Many Washington tribes helped support that effort not only with money but traveling to camp repeatedly and staying for months. Many have paid a heavy price, with more than 700 demonstrators from around the country arrested since August, including Castle, who is fighting a felony charge of inciting a riot.

Police have used tear gas, rubber bullets, pepper spray and fire hoses in freezing weather against demonstrators seeking to stop the pipeline, which is close to completion, after an executive order from President Trump last month to restart the project.

The Obama administration in December stopped further construction pending an environmental review. The Standing Rock Sioux and Cheyenne River Sioux have been joined by 11 tribal organizations and 30 tribes in their lawsuit to stop the project and resume the environmental review.

Authorities in North Dakota on Tuesday issued restrictions on media covering the camp evacuation, for the first time imposing a requirement for credentials issued by police. Criteria for credentials included agreement to follow instructions from police, to only work in designated areas, and submission of a letter of assignment from “legitimate” news outlets, excluding any free-lance reporters or photographers without such a letter. The requirements were issued under threat of arrest and revocation of the credential.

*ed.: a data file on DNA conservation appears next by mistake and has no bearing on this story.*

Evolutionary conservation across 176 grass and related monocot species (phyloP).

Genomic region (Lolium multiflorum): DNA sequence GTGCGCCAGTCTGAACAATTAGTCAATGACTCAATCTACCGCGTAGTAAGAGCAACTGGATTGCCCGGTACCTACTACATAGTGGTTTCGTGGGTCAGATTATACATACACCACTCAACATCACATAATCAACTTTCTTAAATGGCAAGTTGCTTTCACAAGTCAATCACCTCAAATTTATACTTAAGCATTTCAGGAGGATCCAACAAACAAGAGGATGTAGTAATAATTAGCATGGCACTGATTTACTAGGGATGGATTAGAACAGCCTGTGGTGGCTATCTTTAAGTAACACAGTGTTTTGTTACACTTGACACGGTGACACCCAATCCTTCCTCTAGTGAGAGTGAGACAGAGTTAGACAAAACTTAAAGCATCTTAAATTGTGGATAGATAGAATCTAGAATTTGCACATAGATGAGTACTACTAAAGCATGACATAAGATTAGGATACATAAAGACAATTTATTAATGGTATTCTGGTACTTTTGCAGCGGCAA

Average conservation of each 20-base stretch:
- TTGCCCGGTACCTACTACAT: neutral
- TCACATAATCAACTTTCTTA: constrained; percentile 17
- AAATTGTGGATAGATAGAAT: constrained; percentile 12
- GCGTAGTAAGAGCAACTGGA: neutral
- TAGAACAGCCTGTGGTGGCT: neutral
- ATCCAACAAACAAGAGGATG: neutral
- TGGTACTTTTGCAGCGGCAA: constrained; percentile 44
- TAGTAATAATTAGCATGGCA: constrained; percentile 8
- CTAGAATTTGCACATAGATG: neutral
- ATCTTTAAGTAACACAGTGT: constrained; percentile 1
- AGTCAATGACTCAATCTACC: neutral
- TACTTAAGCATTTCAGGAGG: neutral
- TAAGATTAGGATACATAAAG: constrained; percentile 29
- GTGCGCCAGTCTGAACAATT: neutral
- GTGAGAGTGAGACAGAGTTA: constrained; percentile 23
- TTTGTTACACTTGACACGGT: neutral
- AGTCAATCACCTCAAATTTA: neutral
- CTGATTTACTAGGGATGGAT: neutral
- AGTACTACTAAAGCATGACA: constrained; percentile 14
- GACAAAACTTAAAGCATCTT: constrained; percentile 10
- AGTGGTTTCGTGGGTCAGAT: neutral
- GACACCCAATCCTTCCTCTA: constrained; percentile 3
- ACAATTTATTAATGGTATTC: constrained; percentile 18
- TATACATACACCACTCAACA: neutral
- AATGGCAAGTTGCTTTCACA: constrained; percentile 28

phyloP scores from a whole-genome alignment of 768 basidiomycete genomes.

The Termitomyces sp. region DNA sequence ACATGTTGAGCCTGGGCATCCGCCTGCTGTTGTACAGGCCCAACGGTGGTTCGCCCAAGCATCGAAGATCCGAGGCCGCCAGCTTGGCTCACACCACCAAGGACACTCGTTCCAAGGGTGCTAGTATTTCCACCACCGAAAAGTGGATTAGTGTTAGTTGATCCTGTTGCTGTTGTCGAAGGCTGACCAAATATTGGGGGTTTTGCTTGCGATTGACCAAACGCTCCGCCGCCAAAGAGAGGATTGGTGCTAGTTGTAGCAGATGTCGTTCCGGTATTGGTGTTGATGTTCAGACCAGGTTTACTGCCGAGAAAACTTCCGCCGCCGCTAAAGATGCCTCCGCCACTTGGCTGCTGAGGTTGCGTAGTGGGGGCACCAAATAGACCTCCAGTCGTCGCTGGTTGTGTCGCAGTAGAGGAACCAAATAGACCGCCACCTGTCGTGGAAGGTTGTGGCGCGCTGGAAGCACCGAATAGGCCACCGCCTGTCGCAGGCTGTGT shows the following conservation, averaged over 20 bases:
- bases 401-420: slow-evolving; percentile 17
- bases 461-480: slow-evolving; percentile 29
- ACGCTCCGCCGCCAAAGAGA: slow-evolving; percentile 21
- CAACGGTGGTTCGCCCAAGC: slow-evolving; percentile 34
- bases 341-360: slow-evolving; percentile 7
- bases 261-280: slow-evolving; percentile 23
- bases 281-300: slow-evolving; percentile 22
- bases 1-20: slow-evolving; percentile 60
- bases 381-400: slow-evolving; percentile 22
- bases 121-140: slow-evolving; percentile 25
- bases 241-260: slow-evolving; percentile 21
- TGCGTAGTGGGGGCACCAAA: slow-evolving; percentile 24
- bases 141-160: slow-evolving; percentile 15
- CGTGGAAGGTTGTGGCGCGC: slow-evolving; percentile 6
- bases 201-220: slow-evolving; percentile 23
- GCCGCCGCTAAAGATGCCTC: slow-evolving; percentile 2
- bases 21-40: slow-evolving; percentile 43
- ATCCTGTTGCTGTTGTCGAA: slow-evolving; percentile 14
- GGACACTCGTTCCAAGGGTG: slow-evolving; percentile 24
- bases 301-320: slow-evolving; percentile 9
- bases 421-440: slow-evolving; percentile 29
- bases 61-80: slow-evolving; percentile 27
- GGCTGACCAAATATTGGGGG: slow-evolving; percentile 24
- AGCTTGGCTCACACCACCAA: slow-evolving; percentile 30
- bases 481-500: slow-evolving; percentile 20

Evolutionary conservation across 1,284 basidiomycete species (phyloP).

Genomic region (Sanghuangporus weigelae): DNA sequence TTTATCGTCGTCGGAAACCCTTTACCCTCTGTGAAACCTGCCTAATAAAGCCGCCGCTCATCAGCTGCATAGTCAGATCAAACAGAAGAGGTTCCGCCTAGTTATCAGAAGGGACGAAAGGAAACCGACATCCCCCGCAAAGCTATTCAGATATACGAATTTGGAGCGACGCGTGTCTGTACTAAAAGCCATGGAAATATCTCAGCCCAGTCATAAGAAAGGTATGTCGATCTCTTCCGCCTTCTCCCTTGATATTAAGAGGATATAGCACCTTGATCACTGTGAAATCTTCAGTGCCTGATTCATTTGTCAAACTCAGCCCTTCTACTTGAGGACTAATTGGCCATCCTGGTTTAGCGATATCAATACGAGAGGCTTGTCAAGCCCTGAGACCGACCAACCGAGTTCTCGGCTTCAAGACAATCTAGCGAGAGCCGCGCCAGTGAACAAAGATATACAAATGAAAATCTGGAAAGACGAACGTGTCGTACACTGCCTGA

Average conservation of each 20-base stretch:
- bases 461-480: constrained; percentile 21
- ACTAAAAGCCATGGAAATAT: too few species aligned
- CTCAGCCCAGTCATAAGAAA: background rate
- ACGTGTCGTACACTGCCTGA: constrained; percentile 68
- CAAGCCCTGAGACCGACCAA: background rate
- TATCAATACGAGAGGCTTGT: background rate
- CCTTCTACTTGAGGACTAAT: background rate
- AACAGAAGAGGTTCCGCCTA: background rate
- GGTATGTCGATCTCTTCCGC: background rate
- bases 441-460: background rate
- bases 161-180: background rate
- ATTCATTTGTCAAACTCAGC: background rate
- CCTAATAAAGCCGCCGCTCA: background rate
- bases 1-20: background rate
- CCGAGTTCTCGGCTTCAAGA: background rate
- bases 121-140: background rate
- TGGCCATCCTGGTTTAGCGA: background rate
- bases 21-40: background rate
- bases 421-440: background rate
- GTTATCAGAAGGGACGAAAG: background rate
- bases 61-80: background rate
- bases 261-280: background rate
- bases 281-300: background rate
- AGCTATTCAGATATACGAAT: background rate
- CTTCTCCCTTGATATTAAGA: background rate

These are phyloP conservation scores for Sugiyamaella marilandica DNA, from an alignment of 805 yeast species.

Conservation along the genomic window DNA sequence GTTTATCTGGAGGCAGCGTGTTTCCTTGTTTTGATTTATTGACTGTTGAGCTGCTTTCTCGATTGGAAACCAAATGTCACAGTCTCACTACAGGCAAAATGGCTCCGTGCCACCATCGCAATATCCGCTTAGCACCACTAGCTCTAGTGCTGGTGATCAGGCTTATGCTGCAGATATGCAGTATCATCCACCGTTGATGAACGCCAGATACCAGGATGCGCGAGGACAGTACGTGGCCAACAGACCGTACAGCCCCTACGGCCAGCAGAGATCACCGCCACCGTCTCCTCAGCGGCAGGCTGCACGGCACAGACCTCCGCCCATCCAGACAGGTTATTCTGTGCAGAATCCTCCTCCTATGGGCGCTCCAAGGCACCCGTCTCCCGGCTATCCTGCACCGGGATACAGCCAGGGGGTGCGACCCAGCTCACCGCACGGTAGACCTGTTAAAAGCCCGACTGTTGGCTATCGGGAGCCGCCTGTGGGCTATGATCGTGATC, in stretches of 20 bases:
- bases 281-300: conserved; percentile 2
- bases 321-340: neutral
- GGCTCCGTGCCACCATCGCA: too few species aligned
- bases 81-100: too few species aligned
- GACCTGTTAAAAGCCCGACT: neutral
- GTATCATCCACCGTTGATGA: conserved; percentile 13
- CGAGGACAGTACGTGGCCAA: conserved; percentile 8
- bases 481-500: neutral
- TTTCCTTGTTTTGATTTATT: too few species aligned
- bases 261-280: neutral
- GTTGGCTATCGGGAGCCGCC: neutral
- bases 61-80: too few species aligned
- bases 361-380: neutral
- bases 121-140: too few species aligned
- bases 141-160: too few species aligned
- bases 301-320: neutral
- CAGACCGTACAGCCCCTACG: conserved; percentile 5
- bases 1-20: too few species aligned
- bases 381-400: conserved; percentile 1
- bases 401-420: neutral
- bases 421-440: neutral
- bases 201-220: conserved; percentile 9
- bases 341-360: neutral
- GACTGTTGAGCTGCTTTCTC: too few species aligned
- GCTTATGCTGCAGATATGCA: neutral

The restrictions were protested by the Society of Professional Journalists, the Committee to Protect Journalists and other organizations representing the working media.

“It is so sad that we are watching this in the 21st century,” said Brian Cladoosby, president of the National Congress of American Indians and chairman of the Swinomish Indian Tribal Community. “What we witnessed in the 1960s civil-rights protests, we are witnessing again.”

The developer of the project, Energy Transfer Partners of Dallas, has maintained that the pipeline across four states from western North Dakota to Patoka, Illinois, is the safest, cheapest way to transport oil, and completion of the project is long overdue.